As Pfizer and Moderna fight to get their COVID jabs approved for children under the age of 5, Pfizer revealed on Friday that it's changing its approach by testing three vaccine doses in babies and preschoolers after discovering that two doses simply doesn't provide enough protection.
According to the AP, Pfizer announced the change after a preliminary analysis found 2- to 4-year-olds didn’t have as strong an immune response as expected to the very low-dose shots the company is testing in the youngest children.
All of this seems funny to us off the bat because it was our understanding that youngsters had natural immunity to the virus barring some immunodeficiency issue.
Pfizer said it had expected data on how well the vaccines were working in children under 5 by year's end. Now, nobody knows how long that might take as the company tries out different strategy. But one thing's for sure: Pfizer is about to be selling a lot more vaccines.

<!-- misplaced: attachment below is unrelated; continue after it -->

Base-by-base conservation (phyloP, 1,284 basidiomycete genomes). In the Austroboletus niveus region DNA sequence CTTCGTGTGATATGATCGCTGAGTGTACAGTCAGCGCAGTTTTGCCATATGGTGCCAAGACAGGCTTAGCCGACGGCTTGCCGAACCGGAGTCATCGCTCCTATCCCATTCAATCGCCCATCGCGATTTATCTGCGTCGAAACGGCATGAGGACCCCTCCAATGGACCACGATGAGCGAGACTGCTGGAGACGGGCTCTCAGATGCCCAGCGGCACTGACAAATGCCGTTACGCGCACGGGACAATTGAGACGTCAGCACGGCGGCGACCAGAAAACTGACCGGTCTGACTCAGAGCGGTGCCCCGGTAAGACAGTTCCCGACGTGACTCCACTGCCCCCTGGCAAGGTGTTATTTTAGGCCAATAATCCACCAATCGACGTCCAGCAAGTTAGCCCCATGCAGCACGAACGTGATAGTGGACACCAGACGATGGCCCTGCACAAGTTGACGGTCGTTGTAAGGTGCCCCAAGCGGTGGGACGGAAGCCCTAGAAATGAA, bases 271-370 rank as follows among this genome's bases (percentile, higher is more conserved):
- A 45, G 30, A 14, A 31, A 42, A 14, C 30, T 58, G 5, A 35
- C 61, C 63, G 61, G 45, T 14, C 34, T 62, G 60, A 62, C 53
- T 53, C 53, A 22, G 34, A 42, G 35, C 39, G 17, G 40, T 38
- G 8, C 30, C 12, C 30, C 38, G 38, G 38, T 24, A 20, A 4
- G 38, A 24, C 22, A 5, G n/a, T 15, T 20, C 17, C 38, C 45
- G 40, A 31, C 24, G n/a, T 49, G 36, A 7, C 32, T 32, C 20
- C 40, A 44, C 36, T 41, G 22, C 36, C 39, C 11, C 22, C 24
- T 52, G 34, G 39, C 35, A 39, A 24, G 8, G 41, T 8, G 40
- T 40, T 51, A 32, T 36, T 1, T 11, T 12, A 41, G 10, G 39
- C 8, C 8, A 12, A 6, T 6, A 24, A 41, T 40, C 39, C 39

A kid-sized version of Pfizer’s vaccine is already available for 5- to 11-year-olds, one that’s a third of the dose given to adults and anybody else aged 12 and older.
For children younger than 5, Pfizer is testing an even smaller dose, just 3 micrograms or a tenth of the adult dose. Here's the quandry: The very low-dose shots appeared to work just fine in youngsters under age 2, who produced similar antibody levels. But the immune response in 2- to 4-year-olds was lower, according to Pfizer vaccine research chief Kathrin Jansen.
Oddly, rather than trying a higher-dose shot for the preschoolers, Pfizer decided to expand the study to evaluate three of the very low-dose shots in all the study participants - from 6 months up to age 5. This third shot will be given at least two months after the youngsters’ second dose.
And the head researcher said if the additional pediatric testing is successful, "we would have a consistent three-dose vaccine approach for all ages."
We imagine Pfizer, Moderna and the rest of then would love that - selling 50% more doses to whoever's willing to buy them.